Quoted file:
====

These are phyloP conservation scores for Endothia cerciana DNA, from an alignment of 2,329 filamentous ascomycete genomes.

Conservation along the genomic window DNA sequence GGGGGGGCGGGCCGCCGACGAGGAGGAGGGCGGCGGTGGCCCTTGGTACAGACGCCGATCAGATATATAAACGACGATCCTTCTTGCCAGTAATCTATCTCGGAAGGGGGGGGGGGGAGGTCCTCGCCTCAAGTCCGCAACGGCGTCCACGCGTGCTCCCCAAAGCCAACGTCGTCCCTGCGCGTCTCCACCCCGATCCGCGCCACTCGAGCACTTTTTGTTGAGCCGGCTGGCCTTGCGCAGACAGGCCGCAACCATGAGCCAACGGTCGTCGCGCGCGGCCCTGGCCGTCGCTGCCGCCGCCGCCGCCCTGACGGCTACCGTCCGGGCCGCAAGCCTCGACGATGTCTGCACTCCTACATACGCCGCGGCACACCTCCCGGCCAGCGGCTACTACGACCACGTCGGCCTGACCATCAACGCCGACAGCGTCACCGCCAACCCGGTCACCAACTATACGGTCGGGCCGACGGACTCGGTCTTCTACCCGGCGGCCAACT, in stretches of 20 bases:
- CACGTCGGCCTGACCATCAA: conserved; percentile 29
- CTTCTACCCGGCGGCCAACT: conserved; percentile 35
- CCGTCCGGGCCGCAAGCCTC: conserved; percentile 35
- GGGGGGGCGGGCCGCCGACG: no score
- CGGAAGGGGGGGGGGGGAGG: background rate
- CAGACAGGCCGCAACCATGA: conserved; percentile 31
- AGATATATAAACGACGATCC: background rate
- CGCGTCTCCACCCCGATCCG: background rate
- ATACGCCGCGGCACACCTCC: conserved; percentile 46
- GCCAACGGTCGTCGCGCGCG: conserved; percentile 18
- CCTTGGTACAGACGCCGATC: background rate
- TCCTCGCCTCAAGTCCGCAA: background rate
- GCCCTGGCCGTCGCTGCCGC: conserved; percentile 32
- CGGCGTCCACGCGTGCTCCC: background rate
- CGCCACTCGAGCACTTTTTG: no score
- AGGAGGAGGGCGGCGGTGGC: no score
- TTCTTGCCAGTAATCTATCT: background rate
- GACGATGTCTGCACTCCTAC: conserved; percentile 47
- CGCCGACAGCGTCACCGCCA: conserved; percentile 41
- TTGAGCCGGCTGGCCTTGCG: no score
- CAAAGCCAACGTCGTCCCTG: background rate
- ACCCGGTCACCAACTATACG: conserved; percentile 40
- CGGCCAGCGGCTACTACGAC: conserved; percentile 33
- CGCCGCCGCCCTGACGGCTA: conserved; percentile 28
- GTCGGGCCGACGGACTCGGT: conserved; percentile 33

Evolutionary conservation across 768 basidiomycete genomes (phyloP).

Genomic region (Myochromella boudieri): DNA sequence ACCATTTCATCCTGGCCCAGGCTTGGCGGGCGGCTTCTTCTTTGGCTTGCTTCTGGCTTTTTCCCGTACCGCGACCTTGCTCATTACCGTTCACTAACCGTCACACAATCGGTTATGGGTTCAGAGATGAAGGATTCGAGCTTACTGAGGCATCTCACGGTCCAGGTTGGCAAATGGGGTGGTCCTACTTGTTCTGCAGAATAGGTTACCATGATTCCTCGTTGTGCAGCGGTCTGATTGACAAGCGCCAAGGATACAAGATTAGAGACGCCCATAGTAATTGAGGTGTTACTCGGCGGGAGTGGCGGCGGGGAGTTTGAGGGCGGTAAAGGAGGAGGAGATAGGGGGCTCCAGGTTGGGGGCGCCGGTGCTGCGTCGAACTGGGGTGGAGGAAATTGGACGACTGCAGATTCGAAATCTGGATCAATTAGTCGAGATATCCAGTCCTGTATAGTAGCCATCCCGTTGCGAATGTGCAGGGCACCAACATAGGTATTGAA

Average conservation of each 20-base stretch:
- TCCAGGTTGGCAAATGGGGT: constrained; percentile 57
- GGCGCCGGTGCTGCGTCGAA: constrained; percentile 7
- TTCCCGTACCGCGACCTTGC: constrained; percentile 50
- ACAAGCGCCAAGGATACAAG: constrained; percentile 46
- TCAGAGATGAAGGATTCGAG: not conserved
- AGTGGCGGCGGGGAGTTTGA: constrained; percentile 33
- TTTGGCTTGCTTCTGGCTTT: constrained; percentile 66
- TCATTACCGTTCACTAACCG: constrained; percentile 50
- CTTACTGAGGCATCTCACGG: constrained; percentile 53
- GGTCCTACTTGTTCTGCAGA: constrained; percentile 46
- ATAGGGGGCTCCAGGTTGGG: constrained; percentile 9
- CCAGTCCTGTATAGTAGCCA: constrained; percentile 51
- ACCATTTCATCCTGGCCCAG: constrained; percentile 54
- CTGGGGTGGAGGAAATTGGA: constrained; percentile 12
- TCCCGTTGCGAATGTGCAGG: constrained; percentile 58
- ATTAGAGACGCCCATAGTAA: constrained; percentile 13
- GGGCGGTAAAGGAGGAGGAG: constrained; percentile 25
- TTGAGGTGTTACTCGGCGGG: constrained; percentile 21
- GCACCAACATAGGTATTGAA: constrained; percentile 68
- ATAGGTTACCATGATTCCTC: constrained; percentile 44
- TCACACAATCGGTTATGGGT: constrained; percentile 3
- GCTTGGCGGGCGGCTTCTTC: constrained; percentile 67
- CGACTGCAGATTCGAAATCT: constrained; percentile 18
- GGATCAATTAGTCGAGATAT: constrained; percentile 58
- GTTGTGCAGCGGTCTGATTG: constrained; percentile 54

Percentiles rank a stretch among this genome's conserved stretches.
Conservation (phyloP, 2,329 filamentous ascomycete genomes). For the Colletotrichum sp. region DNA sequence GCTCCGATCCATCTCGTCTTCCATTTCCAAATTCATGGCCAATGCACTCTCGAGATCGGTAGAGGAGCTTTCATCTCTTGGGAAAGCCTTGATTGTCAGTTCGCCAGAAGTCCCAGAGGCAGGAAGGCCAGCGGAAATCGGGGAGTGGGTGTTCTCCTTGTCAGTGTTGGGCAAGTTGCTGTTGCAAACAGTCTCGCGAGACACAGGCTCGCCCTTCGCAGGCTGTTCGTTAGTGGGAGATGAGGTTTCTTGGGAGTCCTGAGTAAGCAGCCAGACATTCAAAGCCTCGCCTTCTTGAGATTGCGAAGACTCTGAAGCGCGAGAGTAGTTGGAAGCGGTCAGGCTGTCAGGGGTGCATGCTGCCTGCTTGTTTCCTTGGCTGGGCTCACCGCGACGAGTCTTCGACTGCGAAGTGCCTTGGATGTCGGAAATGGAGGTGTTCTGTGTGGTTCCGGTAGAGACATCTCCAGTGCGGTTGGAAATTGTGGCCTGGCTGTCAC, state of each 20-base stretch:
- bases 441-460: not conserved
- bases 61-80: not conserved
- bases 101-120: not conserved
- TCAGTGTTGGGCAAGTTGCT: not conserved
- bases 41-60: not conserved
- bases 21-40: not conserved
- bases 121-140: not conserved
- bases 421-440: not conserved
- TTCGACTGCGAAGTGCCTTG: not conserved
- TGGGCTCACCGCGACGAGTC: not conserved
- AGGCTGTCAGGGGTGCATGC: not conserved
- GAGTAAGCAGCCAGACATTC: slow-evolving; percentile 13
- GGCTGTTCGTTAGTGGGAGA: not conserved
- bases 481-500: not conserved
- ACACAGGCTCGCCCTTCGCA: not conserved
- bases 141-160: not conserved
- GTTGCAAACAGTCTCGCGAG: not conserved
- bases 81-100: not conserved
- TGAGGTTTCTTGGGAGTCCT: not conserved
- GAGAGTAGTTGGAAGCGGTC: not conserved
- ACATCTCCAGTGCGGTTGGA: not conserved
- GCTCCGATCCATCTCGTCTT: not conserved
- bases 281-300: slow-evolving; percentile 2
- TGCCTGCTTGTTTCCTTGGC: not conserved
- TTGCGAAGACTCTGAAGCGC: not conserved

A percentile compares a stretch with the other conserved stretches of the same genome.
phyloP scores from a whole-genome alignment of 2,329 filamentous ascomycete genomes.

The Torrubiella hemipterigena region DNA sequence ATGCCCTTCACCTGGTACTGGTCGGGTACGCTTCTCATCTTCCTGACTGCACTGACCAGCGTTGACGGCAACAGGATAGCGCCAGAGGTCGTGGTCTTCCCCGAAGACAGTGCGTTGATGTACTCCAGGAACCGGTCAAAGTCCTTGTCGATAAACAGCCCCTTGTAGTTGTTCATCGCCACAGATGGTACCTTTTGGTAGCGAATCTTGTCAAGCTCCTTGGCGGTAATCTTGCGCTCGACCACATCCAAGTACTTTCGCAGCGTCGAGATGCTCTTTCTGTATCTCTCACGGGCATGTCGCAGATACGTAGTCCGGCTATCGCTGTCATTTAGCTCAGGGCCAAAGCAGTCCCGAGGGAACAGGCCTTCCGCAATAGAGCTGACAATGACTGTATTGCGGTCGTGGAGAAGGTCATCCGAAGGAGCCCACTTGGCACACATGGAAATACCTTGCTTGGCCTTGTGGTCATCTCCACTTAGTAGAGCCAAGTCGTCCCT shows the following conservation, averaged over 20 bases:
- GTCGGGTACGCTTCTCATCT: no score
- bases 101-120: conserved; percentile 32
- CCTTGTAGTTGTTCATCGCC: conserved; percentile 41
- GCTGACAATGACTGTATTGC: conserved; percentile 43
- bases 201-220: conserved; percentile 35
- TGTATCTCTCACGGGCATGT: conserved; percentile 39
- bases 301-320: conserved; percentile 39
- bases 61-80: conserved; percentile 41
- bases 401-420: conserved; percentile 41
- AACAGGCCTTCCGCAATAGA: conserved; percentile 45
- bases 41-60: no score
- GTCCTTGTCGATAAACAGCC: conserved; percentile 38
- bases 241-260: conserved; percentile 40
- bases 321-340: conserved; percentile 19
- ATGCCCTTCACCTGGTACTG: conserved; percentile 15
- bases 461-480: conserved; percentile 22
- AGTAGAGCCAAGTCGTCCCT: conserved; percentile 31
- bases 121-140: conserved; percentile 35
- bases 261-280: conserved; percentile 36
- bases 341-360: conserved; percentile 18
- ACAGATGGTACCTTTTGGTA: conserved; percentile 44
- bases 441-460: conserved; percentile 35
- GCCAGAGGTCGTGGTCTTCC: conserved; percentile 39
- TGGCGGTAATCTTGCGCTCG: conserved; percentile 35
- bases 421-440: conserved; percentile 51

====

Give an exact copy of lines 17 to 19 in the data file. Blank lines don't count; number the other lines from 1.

- CGCCACTCGAGCACTTTTTG: no score
- AGGAGGAGGGCGGCGGTGGC: no score
- TTCTTGCCAGTAATCTATCT: background rate